Thanks to significant funding from New Jersey’s involvement in the Regional Greenhouse Gas Initiative (RGGI) ($80 million per year) and the Volkswagen Mitigation Trust Funds ($72.2 million awarded to New Jersey), governor Phil Murphy has announced an investment of over $100 million into pursuing clean vehicles and transportation. Combine that with the availability of national and state grants from the Diesel Emissions Reduction Act (DERA) and New Jersey finds itself positioned as a leader in the adoption of green transportation. The goals are 100% clean energy by 2050, improved air quality, and a reduction of the effects of climate change.
So far, the funding has been used to build electric vehicle charging infrastructure and to replace or upgrade buses, garbage trucks, freight trucks, and drayage trucks to electric models. The majority of the results have been seen in Newark and its surrounding area and Northeastern New Jersey, with a high focus on cleaning up emissions due to cargo transportation in ports. Funding has not yet been used for electric street sweepers in New Jersey, but the Chicago Deptartment of Transportation was able to secure funding through DERA in 2020 for low NOx compressed natural gas sweepers, which shows that there is government support for cleaner street sweepers. As of this posting, DERA funding requests for 2021 can be submitted via this page on epa.gov.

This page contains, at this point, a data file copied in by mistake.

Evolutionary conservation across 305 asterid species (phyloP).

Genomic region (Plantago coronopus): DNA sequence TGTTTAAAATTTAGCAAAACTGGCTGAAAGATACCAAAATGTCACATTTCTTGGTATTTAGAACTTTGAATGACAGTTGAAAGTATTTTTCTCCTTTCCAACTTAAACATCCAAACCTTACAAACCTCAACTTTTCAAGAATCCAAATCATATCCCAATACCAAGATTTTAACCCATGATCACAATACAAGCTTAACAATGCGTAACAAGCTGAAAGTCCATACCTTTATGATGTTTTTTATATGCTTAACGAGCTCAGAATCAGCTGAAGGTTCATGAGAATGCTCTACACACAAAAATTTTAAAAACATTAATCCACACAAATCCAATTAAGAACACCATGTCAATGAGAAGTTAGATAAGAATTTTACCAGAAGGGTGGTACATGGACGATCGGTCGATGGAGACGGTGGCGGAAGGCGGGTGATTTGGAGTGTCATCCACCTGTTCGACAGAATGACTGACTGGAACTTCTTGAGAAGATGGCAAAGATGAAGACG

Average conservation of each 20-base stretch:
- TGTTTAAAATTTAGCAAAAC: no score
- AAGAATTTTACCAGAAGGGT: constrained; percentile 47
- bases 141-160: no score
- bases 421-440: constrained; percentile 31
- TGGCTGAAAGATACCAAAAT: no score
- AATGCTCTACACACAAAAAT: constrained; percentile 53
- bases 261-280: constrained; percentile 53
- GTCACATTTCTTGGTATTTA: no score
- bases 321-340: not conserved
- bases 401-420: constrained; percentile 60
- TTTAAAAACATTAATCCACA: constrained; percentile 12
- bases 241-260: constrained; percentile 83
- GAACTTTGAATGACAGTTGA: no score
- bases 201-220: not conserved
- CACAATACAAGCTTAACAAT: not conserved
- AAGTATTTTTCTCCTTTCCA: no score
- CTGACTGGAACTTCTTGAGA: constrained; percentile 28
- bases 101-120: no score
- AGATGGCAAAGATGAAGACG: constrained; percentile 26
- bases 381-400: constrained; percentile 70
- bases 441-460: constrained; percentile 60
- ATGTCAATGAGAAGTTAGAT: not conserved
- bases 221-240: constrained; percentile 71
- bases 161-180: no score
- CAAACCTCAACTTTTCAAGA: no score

We reached out to New Jersey Department of Environmental Protection and were informed that interested parties can sign up on these listservs (here and here) to be notified when the next solicitations for funding are made available. When we asked specifically about the eligibility of electric street sweepers, we were told that they “will continue to focus on electrification of medium and heavy weight vehicles in urban areas”, so we’ll take that as a good sign.
With the charging infrastructure in place and so much funding available, there is no better time than now for New Jersey municipalities to get in on fully electric street sweepers.
Electric Street Sweepers on the Market
Leading the industry on electric sweeping are Global Industrial and Dulevo International.
Global previously reduced its overall fuel-consumption and carbon footprint by 50% when it introduced hybrid street sweepers, but its new 100% electric models push the envelope of clean even further to achieve the goal of Zero Emissions. Global’s M4 Supercharged and M3 Supercharged street sweepers put any concerns about performance to rest by providing battery operational ranges of 9 to 11 hours. The four-wheeled M4 is capable of highway-speed travel, while the three-wheeled M3 offers an extra-maneuverable alternative.
Meanwhile, the Dzero2 Electric Mini Sweeper from Dulevo provides a compact sweeping option that’s ideal for cities and college campuses with narrow roads or pedestrian paths. The Dzero2 is also completely electric and able to claim Zero Emissions. It also looks pretty snazzy.
These sweepers aren’t just barely-announced, coming-soon technologies. They’re available to buy now and free demonstrations may be available for those who are interested.
With electric vehicles now a viable option for both everyday use and for municipal / public works use, the future is looking brighter – and greener.